To the Rescue: 10 Ingenious Home Uses for Baking Soda

Concrete and Cement: A Case of Mistaken Identities

Let's review the "concrete" evidence and clear up the confusion once and for all.

Concrete vs. Cement


It’s an old cliché of the Mafia: A fellow gets on the wrong side of La Cosa Nostra only to wind up wearing cement shoes at the bottom of a river. Well, those shoes may be made of cement, but little else in the world is composed of cement and cement only. Concrete, however, is everywhere. It’s even in the large, rotating drums of those ubiquitous vehicles we inaccurately refer to as cement trucks. It’s not surprising that people are always mixing up these sedimentary mixes, but while they look alike and behave similarly, solid differences exist between the two.

Cement vs. Concrete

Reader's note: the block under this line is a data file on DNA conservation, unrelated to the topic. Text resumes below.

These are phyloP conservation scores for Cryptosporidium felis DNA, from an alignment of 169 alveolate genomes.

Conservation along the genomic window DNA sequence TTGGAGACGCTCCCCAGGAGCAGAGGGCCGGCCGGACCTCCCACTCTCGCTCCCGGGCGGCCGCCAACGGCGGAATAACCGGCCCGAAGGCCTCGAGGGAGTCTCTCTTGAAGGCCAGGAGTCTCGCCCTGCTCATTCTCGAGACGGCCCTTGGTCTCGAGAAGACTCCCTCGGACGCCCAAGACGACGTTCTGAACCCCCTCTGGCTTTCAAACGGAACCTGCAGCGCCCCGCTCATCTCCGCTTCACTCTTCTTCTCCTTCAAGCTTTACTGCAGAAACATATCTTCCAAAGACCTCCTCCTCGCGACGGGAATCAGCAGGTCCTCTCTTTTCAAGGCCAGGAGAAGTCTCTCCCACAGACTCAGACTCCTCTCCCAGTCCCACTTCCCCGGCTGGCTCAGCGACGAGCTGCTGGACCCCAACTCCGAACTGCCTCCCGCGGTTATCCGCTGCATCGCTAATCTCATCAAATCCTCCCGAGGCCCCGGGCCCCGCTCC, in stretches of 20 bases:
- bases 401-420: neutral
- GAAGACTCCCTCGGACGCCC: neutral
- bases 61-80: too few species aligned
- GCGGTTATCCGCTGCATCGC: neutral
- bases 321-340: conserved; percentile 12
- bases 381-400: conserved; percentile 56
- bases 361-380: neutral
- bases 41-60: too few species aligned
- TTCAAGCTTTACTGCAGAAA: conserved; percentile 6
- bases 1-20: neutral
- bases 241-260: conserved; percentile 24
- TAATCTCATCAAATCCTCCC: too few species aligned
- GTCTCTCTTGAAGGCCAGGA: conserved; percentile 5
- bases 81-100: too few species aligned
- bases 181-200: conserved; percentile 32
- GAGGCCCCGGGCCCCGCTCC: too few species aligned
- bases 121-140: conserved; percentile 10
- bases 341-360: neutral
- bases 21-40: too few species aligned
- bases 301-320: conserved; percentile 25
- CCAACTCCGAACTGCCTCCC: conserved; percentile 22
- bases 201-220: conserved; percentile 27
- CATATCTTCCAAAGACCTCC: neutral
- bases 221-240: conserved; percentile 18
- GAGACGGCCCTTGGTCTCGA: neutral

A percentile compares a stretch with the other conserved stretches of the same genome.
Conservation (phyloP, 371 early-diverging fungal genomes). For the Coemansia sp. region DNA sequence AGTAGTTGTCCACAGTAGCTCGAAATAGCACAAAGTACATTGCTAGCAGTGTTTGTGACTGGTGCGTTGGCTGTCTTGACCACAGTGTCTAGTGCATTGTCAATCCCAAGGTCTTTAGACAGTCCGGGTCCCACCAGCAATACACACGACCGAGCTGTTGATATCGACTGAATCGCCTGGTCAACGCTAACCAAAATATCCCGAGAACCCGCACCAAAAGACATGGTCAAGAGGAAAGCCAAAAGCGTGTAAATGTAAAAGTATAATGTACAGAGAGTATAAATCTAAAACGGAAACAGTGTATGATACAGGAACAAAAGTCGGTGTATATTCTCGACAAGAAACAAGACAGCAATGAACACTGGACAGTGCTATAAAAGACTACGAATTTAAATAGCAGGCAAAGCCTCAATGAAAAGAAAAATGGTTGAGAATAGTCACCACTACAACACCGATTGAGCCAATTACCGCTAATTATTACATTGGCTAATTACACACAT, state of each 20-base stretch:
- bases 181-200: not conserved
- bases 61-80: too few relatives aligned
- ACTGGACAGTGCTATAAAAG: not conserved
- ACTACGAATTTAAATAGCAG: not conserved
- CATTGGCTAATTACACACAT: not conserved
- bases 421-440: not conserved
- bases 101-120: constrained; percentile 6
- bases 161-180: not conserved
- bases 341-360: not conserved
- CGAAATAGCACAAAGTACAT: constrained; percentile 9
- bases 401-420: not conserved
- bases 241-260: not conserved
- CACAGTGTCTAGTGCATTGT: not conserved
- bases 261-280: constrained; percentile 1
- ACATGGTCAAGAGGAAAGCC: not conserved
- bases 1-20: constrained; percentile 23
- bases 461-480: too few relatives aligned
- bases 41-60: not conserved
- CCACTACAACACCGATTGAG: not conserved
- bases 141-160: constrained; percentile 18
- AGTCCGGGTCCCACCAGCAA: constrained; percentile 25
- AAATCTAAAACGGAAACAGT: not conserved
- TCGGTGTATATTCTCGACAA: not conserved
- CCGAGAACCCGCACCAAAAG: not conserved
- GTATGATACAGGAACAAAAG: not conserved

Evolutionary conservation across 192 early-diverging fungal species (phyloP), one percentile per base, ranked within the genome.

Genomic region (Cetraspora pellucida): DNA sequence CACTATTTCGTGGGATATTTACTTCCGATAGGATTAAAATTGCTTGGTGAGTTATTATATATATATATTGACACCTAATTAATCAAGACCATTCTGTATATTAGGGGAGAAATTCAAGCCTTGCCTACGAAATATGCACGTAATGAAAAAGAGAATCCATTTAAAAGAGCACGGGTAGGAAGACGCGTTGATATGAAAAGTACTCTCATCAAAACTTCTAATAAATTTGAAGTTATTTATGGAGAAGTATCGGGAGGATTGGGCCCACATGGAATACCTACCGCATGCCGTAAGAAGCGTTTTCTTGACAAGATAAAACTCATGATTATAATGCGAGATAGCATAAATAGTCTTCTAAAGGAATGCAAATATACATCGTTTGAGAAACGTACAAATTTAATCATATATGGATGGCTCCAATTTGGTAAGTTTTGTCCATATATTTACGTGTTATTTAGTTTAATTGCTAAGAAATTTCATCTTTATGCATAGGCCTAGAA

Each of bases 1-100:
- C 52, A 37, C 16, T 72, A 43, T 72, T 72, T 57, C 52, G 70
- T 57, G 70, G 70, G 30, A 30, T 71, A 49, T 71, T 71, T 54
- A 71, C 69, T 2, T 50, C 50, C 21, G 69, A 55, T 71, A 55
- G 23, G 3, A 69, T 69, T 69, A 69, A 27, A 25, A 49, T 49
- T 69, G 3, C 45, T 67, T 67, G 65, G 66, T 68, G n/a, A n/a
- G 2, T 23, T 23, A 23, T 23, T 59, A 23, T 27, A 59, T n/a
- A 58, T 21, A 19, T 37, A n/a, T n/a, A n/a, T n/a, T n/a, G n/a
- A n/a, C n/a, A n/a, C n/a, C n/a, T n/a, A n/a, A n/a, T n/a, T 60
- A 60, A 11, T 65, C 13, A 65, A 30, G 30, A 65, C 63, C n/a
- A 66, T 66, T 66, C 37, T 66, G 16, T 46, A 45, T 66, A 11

Here’s one of the main reasons cement and concrete are so often confused: There is cement in concrete. That’s right, when cement is blended with water, it creates a paste. And when that paste is combined with aggregates like gravel and sand, the result is what we know and love as concrete. Cement itself is made from calcium and silica-rich materials, such as limestone and clay. Its unique adhesive properties make it an excellent binding agent, but on its own, cement is prone to cracking. Compared with concrete, which can last hundreds of years, cement is much less durable. To use an analogy, cement is to concrete as milk is to ice cream. Sure, ice cream has milk in it, but it isn’t milk. It’s actually much better.

Cement vs. Concrete - Tools


Using Concrete and Cement
One of the strongest and longest-lasting materials known to man, concrete is used to build schools, bridges, sidewalks, and countless other structures. But you don’t need a hard hat to have success with concrete. Amateur handymen use it for DIY projects of all kinds, among them landscape edging, kitchen countertops, and front walkways. Cement, by comparison, is used mainly in smaller jobs (for example, grouting and specialized masonry) and in the repair of cracked or crumbling concrete.